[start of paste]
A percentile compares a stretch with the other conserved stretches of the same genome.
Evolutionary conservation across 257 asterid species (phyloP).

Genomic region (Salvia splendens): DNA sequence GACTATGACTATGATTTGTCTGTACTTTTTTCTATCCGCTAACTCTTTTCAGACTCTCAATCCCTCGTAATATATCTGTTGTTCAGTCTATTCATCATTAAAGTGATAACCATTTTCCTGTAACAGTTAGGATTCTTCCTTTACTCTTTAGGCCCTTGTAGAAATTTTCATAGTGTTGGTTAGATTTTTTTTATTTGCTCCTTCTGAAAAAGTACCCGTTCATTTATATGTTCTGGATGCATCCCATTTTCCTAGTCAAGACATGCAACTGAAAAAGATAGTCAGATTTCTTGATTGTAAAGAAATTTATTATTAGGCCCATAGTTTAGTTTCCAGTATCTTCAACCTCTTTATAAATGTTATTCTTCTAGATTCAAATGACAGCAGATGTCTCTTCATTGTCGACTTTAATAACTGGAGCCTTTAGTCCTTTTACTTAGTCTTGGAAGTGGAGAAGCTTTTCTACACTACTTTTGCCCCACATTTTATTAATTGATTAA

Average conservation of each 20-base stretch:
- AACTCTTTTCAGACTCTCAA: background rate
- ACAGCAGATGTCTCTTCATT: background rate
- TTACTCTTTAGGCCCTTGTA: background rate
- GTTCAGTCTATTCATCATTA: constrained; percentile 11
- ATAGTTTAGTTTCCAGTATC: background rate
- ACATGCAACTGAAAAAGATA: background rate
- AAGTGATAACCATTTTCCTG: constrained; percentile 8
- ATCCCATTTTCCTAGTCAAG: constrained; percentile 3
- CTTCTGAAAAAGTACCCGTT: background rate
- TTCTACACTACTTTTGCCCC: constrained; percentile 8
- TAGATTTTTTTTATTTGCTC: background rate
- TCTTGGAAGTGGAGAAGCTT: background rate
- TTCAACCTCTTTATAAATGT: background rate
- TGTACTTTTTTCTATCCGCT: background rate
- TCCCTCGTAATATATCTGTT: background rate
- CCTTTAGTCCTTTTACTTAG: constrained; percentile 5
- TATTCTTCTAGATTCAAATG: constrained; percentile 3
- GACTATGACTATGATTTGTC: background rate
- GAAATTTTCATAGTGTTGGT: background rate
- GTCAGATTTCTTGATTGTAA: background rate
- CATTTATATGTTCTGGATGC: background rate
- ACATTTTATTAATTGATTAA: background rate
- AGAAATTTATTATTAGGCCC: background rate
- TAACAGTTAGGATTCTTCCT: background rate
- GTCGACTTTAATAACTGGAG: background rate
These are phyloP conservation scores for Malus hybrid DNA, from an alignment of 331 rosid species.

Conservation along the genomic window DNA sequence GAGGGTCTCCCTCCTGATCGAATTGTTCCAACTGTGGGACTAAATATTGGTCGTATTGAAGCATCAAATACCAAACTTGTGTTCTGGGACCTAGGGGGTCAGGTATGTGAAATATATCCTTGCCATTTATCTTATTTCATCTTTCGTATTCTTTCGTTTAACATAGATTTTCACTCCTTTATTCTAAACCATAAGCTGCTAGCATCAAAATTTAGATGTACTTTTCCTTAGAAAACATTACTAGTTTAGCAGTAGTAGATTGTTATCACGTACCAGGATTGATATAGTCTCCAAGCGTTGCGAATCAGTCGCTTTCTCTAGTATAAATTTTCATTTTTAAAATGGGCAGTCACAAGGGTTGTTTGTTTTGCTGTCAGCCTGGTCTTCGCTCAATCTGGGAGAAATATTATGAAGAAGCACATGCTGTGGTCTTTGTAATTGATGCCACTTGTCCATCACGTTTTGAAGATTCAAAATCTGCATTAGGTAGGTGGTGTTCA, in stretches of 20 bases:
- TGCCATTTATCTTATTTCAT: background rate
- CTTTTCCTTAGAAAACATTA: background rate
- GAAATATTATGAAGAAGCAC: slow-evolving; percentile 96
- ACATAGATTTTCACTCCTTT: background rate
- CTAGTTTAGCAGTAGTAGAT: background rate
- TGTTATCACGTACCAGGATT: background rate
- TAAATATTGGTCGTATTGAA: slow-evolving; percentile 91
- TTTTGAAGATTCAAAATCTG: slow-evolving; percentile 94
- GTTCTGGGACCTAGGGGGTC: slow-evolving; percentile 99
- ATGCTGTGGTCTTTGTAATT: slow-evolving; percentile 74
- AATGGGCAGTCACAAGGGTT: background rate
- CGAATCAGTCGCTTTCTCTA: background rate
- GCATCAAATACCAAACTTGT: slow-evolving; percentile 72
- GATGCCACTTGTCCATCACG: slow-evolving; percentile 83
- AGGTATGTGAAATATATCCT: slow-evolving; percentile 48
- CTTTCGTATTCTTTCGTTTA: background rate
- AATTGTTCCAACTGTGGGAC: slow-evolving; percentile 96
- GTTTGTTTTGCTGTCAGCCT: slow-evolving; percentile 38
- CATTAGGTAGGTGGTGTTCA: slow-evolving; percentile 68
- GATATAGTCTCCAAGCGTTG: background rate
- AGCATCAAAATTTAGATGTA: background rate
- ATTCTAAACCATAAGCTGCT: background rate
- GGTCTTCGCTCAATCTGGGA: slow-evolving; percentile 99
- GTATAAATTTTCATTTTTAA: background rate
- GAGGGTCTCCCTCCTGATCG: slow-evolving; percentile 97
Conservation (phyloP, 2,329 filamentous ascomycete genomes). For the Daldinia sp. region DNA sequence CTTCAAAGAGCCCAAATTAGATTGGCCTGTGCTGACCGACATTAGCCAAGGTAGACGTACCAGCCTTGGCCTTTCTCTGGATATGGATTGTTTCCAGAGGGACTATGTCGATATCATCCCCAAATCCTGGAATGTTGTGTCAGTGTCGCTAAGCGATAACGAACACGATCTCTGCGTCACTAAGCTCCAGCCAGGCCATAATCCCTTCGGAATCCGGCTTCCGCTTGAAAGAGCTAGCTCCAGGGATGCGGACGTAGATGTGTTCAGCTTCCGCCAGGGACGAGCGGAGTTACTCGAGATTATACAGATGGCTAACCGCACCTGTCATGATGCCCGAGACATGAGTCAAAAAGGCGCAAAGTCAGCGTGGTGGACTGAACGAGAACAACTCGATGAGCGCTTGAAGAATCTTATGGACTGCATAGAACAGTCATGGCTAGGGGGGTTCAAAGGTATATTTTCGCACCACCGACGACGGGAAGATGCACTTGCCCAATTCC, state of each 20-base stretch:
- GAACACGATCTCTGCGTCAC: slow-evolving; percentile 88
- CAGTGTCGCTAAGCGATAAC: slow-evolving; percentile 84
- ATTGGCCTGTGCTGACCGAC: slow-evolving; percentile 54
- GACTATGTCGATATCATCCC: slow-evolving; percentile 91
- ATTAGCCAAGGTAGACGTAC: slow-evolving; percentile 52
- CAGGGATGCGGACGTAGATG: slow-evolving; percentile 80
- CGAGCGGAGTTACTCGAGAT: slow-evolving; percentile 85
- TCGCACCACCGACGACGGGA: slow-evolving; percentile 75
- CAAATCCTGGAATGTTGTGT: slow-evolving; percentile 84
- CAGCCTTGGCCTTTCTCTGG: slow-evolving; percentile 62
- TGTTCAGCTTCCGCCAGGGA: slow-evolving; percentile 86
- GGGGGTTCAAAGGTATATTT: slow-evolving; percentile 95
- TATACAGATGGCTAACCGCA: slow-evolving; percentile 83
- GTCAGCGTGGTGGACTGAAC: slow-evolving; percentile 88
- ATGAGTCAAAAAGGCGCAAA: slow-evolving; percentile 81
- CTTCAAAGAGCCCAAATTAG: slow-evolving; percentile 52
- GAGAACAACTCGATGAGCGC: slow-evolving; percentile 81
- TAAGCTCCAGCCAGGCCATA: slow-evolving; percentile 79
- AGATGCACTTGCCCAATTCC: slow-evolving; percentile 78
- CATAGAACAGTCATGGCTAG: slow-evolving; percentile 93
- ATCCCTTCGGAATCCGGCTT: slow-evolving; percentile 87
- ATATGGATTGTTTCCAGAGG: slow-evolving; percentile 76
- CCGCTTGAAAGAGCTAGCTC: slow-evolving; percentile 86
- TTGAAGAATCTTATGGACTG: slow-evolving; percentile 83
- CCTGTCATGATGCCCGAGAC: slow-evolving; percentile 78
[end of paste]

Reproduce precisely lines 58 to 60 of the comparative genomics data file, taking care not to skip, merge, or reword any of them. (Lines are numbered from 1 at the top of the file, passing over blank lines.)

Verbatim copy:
- GAACACGATCTCTGCGTCAC: slow-evolving; percentile 88
- CAGTGTCGCTAAGCGATAAC: slow-evolving; percentile 84
- ATTGGCCTGTGCTGACCGAC: slow-evolving; percentile 54